Ken Cuccinelli and Terry McAuliffe sparred in the second of three debates Wednesday night in the race for Virginia governor. McAuliffe argued that Cuccinelli had extreme positions on social issues and ethical lapses for accepting gifts from a Republican donor. Cuccinelli countered that McAuliffe was a Washington insider with a history of questionable ethics who was too inexperienced to govern.
McAuliffe helped make Cuccinelli’s point when he promised to sign a constitutional amendment to legalize same-sex marriage in Virginia. Cuccinelli quickly countered that constitutional amendments don’t go to the governor’s desk for approval. “Folks, governor is not a good entry-level job,” he said. “But, that’s what it would be with Terry.”
“I’m the only candidate in this race who won’t need on-the-job training,” Cuccinelli reiterated at another point.
Like his campaign, McAuliffe spent a large amount of his debate time criticizing what he said were Cuccinelli’s extreme views on social issues. Even on questions unrelated to these issues, McAuliffe tried to paint his opponent as a foot-soilder in the mythical “War on Women.” “There are consequences to this mean-spirit attack on women’s health, on gay Virginians,” he said. “If we’re going to build a new economy in Virginia, we’re going to do it by bringing everyone together.”
Cuccinelli countered by trying to soften his image and recounted his work with the homeless, mentally ill and combating sexual abuse on campuses. He said that while people may not always agree with his position, they will understand why he holds that position.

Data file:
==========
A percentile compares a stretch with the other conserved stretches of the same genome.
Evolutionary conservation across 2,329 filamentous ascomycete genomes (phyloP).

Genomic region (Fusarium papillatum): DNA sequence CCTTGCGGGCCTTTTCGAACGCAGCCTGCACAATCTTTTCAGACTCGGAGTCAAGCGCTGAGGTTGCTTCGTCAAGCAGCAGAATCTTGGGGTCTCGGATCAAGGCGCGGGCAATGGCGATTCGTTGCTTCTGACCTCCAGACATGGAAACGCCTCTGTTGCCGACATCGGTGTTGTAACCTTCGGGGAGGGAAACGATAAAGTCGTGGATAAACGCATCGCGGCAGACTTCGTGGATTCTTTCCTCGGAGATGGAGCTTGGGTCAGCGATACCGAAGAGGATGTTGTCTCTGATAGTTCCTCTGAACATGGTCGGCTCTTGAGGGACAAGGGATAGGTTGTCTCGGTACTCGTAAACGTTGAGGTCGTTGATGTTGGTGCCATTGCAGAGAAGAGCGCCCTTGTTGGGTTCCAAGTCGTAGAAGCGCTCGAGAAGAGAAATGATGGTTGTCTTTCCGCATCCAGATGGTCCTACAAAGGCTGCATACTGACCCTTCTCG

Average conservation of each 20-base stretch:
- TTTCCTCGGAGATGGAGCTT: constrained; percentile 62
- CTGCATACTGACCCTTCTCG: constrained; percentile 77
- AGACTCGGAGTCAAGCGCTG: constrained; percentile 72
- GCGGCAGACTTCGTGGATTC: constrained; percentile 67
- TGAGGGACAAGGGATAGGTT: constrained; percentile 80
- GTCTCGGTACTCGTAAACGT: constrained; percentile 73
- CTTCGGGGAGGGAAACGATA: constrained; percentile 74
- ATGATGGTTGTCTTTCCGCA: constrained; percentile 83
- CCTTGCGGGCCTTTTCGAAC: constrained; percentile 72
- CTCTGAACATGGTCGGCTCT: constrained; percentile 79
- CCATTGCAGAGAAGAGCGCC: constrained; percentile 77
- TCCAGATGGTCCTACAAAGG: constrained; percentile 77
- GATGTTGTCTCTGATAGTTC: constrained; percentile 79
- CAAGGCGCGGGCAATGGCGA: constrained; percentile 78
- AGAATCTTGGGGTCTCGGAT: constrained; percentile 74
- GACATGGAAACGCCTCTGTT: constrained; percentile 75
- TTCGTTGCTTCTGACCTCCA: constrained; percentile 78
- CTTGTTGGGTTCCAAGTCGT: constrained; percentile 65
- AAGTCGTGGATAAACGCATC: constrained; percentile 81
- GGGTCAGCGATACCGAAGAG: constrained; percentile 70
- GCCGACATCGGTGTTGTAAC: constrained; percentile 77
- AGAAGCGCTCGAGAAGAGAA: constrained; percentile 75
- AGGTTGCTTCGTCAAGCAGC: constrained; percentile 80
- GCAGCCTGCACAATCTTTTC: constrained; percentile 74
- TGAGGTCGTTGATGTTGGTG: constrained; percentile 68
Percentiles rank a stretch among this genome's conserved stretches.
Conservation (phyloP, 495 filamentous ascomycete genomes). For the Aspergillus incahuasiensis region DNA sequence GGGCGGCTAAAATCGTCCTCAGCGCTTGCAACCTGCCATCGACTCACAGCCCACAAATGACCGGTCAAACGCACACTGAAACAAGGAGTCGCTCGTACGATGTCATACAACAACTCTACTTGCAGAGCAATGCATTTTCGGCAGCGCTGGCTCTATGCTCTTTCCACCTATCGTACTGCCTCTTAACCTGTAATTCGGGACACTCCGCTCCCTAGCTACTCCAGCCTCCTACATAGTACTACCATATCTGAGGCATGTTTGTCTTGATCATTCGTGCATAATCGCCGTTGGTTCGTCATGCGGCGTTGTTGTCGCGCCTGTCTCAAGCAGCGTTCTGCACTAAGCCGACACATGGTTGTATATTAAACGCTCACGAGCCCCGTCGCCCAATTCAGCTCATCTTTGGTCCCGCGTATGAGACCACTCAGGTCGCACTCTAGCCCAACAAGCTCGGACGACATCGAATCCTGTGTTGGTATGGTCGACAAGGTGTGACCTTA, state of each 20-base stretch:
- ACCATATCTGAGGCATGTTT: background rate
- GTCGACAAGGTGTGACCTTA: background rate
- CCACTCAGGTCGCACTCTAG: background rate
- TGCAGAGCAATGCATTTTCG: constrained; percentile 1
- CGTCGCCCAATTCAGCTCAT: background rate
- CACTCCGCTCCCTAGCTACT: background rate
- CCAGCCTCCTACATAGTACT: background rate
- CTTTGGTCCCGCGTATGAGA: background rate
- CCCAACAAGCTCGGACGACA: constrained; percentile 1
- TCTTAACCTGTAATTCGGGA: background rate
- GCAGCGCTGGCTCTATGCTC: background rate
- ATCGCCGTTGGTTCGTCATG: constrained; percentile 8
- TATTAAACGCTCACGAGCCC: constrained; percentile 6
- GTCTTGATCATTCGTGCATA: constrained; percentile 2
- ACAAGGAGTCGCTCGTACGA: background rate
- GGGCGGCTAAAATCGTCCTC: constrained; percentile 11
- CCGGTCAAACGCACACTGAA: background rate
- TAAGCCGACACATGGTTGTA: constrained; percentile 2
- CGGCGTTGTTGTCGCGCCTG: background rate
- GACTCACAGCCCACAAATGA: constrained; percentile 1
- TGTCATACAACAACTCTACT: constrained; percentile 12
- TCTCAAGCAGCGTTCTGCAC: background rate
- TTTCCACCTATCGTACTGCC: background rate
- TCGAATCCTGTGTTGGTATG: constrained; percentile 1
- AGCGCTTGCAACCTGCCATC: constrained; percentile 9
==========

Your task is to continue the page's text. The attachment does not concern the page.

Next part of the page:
There were no “game-changers,” no obvious gaffes or missteps by either candidate. One questioner asked McAuliffe about the price-tag for his long list of promised initiatives, but he deflected the question. He dodged 5 follow-up questions on it from moderator Chuck Todd.
Cuccinelli seemed to be running a ‘prevent defense’ through most of the debate. When the issue of gun control came up, he answered that we needed to do more for mental health. He did not press McAuliffe on his stated support of sweeping gun control legislation.
Cuccinelli also didn’t question McAuliffe about his support for climate change policies that would cripple Virginia’s coal industry. Coal is a vital part of the Commonwealth economy and policies McAuliffe supports would bring further distress to large part of southern Virginia.
Only once did Cuccinelli press McAuliffe on his past ethical lapses. In response to a question about his own ethics controversy, Cuccinelli retorted, “[i]t’s pretty rich to have the guy who rented out the Lincoln Bedroom, sold seats on Air Force One, was an unindicted coconspirator in a Teamsters election law money laundering case be talking about ethics now.”
Cuccinelli also only made one, slight reference to the controversy surrounding McAuliffe’s involvement in GreenTech Automotive. He mentioned that McAuliffe’s company is under an SEC investigation. In his closing remarks, however, he touched on the fact that GreenTech relied on funding from Chinese investors.
The next debate is at the end of October at Virginia Tech University. Polling shows McAuliffe with a small, but steady lead in the race. Cuccinelli will have to come out swinging harder in that debate if he is going to reverse McAuliffe’s lead. Another performance like Wednesday will leave a lot of Republican base voters unenthused.